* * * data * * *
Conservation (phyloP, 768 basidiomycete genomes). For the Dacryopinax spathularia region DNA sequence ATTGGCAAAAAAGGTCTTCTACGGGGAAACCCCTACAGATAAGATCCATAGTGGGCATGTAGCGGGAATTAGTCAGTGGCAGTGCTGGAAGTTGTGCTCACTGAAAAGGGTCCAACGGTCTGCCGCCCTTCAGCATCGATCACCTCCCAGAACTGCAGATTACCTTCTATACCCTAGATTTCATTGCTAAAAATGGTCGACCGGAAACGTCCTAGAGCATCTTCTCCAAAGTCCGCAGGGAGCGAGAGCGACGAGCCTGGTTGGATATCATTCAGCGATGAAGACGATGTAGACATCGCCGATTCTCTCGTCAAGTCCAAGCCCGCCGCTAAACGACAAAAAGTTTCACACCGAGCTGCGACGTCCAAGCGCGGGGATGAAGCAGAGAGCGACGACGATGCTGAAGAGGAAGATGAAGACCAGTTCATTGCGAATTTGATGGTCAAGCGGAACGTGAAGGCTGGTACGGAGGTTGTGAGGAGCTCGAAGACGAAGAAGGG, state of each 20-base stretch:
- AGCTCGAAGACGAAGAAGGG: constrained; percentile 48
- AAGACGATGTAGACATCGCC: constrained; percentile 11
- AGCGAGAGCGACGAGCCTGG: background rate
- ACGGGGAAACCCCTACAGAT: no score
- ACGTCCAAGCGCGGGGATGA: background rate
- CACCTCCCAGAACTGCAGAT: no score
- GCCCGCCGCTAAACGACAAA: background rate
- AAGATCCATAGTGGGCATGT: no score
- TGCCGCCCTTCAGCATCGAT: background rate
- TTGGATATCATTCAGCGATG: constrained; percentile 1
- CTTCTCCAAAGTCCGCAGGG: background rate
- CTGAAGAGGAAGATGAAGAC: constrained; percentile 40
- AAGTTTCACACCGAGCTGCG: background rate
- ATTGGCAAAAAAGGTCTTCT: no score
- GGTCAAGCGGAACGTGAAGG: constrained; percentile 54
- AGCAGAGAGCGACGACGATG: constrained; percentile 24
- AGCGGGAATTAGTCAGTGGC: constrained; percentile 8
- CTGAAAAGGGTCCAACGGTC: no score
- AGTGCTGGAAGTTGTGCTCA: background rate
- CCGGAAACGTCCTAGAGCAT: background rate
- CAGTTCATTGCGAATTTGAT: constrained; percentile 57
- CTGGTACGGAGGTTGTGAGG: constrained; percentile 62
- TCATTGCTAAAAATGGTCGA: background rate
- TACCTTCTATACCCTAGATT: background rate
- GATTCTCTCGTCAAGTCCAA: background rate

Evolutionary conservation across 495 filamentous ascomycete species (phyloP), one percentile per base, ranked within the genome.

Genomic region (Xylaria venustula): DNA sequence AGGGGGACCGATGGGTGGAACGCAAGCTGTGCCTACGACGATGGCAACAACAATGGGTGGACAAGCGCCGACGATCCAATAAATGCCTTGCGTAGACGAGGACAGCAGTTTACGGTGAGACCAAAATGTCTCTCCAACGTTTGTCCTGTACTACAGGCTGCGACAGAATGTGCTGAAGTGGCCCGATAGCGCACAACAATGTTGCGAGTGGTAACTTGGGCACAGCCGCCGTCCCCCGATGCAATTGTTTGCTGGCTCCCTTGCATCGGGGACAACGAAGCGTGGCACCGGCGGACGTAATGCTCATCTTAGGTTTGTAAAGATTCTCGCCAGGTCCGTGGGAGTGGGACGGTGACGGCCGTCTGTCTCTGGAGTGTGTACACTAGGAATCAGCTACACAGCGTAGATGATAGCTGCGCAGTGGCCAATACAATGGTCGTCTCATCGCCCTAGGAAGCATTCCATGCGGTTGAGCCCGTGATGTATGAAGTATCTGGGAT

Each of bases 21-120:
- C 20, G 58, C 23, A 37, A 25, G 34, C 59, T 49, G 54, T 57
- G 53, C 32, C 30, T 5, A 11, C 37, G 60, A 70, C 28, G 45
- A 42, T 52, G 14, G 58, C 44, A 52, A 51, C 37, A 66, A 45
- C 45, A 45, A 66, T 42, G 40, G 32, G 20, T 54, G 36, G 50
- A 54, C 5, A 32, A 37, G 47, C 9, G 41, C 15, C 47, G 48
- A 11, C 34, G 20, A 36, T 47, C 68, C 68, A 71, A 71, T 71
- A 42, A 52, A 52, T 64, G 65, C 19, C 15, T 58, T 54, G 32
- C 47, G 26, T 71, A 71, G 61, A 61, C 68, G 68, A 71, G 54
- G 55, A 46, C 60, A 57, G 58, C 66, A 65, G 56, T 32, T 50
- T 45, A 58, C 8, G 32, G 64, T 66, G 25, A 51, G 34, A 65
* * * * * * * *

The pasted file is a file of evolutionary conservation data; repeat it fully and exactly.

Conservation (phyloP, 768 basidiomycete genomes). For the Dacryopinax spathularia region DNA sequence ATTGGCAAAAAAGGTCTTCTACGGGGAAACCCCTACAGATAAGATCCATAGTGGGCATGTAGCGGGAATTAGTCAGTGGCAGTGCTGGAAGTTGTGCTCACTGAAAAGGGTCCAACGGTCTGCCGCCCTTCAGCATCGATCACCTCCCAGAACTGCAGATTACCTTCTATACCCTAGATTTCATTGCTAAAAATGGTCGACCGGAAACGTCCTAGAGCATCTTCTCCAAAGTCCGCAGGGAGCGAGAGCGACGAGCCTGGTTGGATATCATTCAGCGATGAAGACGATGTAGACATCGCCGATTCTCTCGTCAAGTCCAAGCCCGCCGCTAAACGACAAAAAGTTTCACACCGAGCTGCGACGTCCAAGCGCGGGGATGAAGCAGAGAGCGACGACGATGCTGAAGAGGAAGATGAAGACCAGTTCATTGCGAATTTGATGGTCAAGCGGAACGTGAAGGCTGGTACGGAGGTTGTGAGGAGCTCGAAGACGAAGAAGGG, state of each 20-base stretch:
- AGCTCGAAGACGAAGAAGGG: constrained; percentile 48
- AAGACGATGTAGACATCGCC: constrained; percentile 11
- AGCGAGAGCGACGAGCCTGG: background rate
- ACGGGGAAACCCCTACAGAT: no score
- ACGTCCAAGCGCGGGGATGA: background rate
- CACCTCCCAGAACTGCAGAT: no score
- GCCCGCCGCTAAACGACAAA: background rate
- AAGATCCATAGTGGGCATGT: no score
- TGCCGCCCTTCAGCATCGAT: background rate
- TTGGATATCATTCAGCGATG: constrained; percentile 1
- CTTCTCCAAAGTCCGCAGGG: background rate
- CTGAAGAGGAAGATGAAGAC: constrained; percentile 40
- AAGTTTCACACCGAGCTGCG: background rate
- ATTGGCAAAAAAGGTCTTCT: no score
- GGTCAAGCGGAACGTGAAGG: constrained; percentile 54
- AGCAGAGAGCGACGACGATG: constrained; percentile 24
- AGCGGGAATTAGTCAGTGGC: constrained; percentile 8
- CTGAAAAGGGTCCAACGGTC: no score
- AGTGCTGGAAGTTGTGCTCA: background rate
- CCGGAAACGTCCTAGAGCAT: background rate
- CAGTTCATTGCGAATTTGAT: constrained; percentile 57
- CTGGTACGGAGGTTGTGAGG: constrained; percentile 62
- TCATTGCTAAAAATGGTCGA: background rate
- TACCTTCTATACCCTAGATT: background rate
- GATTCTCTCGTCAAGTCCAA: background rate

Evolutionary conservation across 495 filamentous ascomycete species (phyloP), one percentile per base, ranked within the genome.

Genomic region (Xylaria venustula): DNA sequence AGGGGGACCGATGGGTGGAACGCAAGCTGTGCCTACGACGATGGCAACAACAATGGGTGGACAAGCGCCGACGATCCAATAAATGCCTTGCGTAGACGAGGACAGCAGTTTACGGTGAGACCAAAATGTCTCTCCAACGTTTGTCCTGTACTACAGGCTGCGACAGAATGTGCTGAAGTGGCCCGATAGCGCACAACAATGTTGCGAGTGGTAACTTGGGCACAGCCGCCGTCCCCCGATGCAATTGTTTGCTGGCTCCCTTGCATCGGGGACAACGAAGCGTGGCACCGGCGGACGTAATGCTCATCTTAGGTTTGTAAAGATTCTCGCCAGGTCCGTGGGAGTGGGACGGTGACGGCCGTCTGTCTCTGGAGTGTGTACACTAGGAATCAGCTACACAGCGTAGATGATAGCTGCGCAGTGGCCAATACAATGGTCGTCTCATCGCCCTAGGAAGCATTCCATGCGGTTGAGCCCGTGATGTATGAAGTATCTGGGAT

Each of bases 21-120:
- C 20, G 58, C 23, A 37, A 25, G 34, C 59, T 49, G 54, T 57
- G 53, C 32, C 30, T 5, A 11, C 37, G 60, A 70, C 28, G 45
- A 42, T 52, G 14, G 58, C 44, A 52, A 51, C 37, A 66, A 45
- C 45, A 45, A 66, T 42, G 40, G 32, G 20, T 54, G 36, G 50
- A 54, C 5, A 32, A 37, G 47, C 9, G 41, C 15, C 47, G 48
- A 11, C 34, G 20, A 36, T 47, C 68, C 68, A 71, A 71, T 71
- A 42, A 52, A 52, T 64, G 65, C 19, C 15, T 58, T 54, G 32
- C 47, G 26, T 71, A 71, G 61, A 61, C 68, G 68, A 71, G 54
- G 55, A 46, C 60, A 57, G 58, C 66, A 65, G 56, T 32, T 50
- T 45, A 58, C 8, G 32, G 64, T 66, G 25, A 51, G 34, A 65